You know from that opening Google Earth shot – that one that starts in outer space, re-enters the atmosphere, hovers over a city, and ends on a street corner, always in New York – that you should not expect much from Ghosts of Girlfriends Past. That shot has turned into a cliché more quickly than any kind of shot in the history of film.

Actually, that awareness probably starts with that foolish title. It also emits from its status as a snowy Christmastime movie dumped in April. And then there’s the slight problem that it stars Matthew McConaughey, American film critics’ favorite punching bag when M. Night Shyamalan is on vacation.

So it’s a bit surprising that the film occasionally turns into, “well that’s kinda funny” territory. But only for a moment here and there. In between is a stocking full of stereotyping, misogyny, and a general case of creative swine flu. The film is completely detestable, but not entirely unentertaining.

So you would think everyone who heard the basic idea of the script would see ghosts and walk away. Although after that detour into Juno, Jennifer Garner’s return to her magnetism for bad scripts makes the stars feel back in alignment. The plot takes Dickens’ “A Christmas Carol” and turns Scrooge into a sex-addicted, love ‘em and leave ‘em celebrity photographer. Two guesses who plays that guy. Perfect for the season.

Connor Mead has a beautiful studio with near-naked models winging their way from set to set. Some of them – well, a lot of them – wander up to his studio after the camera quits. It’s there where he conducts his real business, like breaking up with three women on the same conference call.

On this winter weekend, though, his dorky brother is getting married in Connecticut, which in the movies seems to be the only state that still issues marriage licenses anymore. While there, he finds a group of bridesmaids whom he’s slept with. Perfect. Not so perfect – it includes his childhood love Jenny, a doctor who has never given up on him having a soul buried somewhere. She seems horribly invested in trying to drag out those hidden feelings that she just knows, knows, knows are really deep inside, and she wants to settle down with him in an old-fashioned romance.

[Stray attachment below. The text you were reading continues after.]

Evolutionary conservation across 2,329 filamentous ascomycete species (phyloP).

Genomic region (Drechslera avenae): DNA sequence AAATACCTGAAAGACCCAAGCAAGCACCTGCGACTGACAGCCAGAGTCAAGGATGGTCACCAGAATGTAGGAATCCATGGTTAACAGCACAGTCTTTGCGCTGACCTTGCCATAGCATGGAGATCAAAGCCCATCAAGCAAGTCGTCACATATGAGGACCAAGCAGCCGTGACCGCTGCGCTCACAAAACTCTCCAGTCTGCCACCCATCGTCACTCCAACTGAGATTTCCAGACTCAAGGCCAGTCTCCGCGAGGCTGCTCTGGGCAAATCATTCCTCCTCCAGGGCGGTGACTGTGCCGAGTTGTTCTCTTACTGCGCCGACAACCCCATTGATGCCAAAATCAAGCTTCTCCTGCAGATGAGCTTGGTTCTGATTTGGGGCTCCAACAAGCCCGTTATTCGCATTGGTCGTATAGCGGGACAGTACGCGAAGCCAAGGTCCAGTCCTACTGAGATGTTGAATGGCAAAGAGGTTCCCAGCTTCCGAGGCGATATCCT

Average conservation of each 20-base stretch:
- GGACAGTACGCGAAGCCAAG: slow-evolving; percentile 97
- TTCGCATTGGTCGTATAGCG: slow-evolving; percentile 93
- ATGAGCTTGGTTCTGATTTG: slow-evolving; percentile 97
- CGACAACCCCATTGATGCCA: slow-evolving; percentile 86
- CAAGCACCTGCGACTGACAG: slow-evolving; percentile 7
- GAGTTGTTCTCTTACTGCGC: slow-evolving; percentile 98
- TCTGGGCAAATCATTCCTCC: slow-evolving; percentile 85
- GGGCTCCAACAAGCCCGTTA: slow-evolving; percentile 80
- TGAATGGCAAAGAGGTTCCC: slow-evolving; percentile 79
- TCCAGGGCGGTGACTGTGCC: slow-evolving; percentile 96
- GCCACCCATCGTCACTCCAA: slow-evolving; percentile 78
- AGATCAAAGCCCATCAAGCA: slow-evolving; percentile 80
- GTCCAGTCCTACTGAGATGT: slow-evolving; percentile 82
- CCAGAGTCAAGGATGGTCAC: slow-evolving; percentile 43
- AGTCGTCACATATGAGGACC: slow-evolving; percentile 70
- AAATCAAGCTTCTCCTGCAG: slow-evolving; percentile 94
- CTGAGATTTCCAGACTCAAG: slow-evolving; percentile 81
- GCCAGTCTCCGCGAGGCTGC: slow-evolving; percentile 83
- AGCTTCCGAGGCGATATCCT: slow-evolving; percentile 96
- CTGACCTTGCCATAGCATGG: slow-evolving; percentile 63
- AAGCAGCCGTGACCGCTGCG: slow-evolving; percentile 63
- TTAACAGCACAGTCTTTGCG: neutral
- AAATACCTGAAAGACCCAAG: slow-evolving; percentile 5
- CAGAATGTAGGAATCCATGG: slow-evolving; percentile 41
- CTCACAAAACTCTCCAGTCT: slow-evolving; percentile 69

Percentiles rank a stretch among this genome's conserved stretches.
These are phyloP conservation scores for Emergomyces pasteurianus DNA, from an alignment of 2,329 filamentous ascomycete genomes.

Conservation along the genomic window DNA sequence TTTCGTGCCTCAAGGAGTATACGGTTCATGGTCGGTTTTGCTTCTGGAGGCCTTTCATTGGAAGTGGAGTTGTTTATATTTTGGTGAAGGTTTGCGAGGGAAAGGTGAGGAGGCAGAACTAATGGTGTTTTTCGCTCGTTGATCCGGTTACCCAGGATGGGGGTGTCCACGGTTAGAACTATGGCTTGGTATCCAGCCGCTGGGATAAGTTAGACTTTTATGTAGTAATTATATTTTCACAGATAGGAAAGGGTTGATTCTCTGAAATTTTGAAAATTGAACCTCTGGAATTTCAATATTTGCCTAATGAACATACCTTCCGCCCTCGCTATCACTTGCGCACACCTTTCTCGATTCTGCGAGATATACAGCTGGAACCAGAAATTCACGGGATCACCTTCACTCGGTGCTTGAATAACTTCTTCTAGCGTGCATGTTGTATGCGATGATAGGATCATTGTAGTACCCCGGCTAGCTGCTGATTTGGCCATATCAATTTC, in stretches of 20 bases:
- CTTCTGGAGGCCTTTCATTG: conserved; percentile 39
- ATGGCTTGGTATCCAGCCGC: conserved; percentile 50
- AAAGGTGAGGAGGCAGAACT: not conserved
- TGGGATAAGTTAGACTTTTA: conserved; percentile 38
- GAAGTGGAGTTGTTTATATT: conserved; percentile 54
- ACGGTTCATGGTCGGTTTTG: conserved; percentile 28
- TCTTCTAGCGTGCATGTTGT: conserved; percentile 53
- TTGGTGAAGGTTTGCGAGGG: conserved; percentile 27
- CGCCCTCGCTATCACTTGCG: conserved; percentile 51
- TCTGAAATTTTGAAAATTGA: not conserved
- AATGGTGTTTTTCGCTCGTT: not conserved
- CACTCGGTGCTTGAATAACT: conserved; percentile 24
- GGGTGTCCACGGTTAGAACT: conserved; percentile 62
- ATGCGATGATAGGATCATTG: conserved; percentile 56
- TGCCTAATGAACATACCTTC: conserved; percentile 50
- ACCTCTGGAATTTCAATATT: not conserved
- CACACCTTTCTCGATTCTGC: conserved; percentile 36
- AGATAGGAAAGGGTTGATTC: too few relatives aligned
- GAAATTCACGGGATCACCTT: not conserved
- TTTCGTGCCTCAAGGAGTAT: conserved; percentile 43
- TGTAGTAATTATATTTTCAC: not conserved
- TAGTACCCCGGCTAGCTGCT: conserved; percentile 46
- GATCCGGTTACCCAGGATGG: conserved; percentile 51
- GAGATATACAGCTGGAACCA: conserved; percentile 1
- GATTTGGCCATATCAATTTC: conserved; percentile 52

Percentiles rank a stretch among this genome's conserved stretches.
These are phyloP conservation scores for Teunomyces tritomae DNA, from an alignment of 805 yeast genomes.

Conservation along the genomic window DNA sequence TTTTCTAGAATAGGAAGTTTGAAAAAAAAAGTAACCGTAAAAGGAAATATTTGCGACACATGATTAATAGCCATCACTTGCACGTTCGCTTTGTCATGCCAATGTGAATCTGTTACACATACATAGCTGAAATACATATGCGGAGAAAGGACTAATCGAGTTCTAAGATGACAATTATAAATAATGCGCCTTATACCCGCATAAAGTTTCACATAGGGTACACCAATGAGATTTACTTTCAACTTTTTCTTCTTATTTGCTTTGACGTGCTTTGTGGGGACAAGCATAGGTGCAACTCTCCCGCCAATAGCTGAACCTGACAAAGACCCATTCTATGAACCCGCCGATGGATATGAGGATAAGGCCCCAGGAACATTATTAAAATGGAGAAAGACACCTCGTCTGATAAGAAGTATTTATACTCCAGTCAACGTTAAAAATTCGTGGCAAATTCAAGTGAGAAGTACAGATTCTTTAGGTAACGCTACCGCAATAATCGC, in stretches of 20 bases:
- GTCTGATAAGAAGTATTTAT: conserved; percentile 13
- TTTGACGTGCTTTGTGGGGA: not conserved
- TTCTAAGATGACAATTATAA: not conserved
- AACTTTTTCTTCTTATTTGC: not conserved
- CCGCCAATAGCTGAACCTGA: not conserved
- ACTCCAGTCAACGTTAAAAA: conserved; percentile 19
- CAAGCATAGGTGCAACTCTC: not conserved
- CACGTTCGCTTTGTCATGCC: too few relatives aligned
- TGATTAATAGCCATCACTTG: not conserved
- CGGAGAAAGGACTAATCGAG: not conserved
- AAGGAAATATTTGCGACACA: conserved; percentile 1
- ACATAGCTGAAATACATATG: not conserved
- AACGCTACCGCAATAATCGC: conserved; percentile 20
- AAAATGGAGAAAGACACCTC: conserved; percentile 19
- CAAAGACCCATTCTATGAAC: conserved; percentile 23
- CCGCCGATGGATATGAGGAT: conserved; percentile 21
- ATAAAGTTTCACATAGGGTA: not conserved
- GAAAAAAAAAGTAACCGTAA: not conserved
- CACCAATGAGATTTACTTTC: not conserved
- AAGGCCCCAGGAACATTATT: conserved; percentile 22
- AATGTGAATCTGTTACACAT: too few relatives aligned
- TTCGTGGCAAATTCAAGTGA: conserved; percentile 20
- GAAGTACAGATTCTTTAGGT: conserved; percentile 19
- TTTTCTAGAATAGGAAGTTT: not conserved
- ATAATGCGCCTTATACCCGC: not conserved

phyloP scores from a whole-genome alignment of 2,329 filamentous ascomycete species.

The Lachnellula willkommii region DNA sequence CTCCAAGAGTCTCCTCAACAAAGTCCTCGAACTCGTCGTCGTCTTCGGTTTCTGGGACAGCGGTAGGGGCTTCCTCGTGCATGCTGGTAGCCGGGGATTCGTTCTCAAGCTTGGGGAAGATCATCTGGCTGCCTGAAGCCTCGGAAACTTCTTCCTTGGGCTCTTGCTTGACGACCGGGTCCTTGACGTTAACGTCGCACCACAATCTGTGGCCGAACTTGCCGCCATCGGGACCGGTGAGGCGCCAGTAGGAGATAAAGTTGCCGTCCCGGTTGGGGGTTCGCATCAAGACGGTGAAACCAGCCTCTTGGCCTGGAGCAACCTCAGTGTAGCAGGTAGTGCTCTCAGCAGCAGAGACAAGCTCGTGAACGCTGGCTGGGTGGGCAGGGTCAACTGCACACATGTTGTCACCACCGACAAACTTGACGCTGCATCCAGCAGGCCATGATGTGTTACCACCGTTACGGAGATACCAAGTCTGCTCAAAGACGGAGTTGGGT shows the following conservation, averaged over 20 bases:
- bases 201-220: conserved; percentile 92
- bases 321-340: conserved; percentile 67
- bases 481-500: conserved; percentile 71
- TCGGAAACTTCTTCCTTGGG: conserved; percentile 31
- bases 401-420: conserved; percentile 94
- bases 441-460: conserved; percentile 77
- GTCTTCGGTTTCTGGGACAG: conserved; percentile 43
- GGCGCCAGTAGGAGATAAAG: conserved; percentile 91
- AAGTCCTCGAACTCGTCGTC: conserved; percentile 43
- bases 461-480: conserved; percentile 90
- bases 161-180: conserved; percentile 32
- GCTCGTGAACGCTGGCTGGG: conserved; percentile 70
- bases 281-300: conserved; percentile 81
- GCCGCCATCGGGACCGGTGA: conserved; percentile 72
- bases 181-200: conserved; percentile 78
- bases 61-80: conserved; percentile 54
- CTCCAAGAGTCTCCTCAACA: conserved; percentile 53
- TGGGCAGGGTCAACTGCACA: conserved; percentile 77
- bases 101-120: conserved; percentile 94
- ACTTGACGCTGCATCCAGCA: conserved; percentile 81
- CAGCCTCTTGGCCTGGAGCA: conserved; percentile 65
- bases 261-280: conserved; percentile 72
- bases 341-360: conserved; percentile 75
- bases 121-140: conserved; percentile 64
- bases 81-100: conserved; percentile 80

Being that this is Hollywood, the idea of an old fashioned romance here has to be modified for the times. In a flashback, when Jenny forces Connor to perform a proper courtship, she holds out sexually until she tames him into a gentleman. For a whole three weeks. Just like your grandparents Henry and Ethel.

Of course, to get that old-fashioned romance, we have to welcome visits from a fleet of broadly comic ghosts. One of the ghosts is his dead playboy uncle (Michael Douglas), on the prowl in his giant Cadillac convertible, who looks like he hid from his sexual conquests by taking refuge in Dean Martin’s closet. The good news – it’s stupid, but at least it’s not boring.
Through the device of its bridesmaids, Hollywood also digs right in to its current reigning concepts of all women. The seemingly contradictory ideas that they’re sex-starved wildcats and all they think about is their wedding. In fact, the movie somehow manages the ultimate Hollywood alchemy by twisting these two clichés into the same characters!

So what’s good about this? Bits and pieces. It has the occasional really funny line that comes out of nowhere. Take for instance the moment when the teenage Ghost of Girlfriends Past shows him his brief relationship with Jenny in the 1990s. How? A slow-motion montage of the couple’s best moments. Lame. A slow-motion montage of the couple’s best moments set to “Time After Time” by Cyndi Lauper? Lamer. How about having the goofy brace-faced ghost look at the audience and say, “Now we’re going to watch a montage of your best moment with Jenny scored to ‘Time After Time’ by Cyndi Lauper?” Comedy gold. And McConaughey is a reasonably good physical comedian. There’s a pretty good little sequence with a collapsing wedding cake. And Robert Forster gives one of the funniest blood-and-guts soldier stories you’ll ever hear, at a completely inappropriate moment.

I do wonder if I have an unfortunate soft spot for McConaughey. I don’t seem to watch his films with the same sense of vengeance as others. Perhaps I appreciate star charisma, even when employed at a bottom-feeding level. Perhaps it’s a Dazed and Confused hangover. One thing is for sure, he keeps getting older while the lingerie models stay the same age.

With: Matthew McConaughey, Jennifer Garner, Michael Douglas, Breckin Meyer, Lacey Chabert, Robert Forster and Anne Archer. Director: Mark Waters.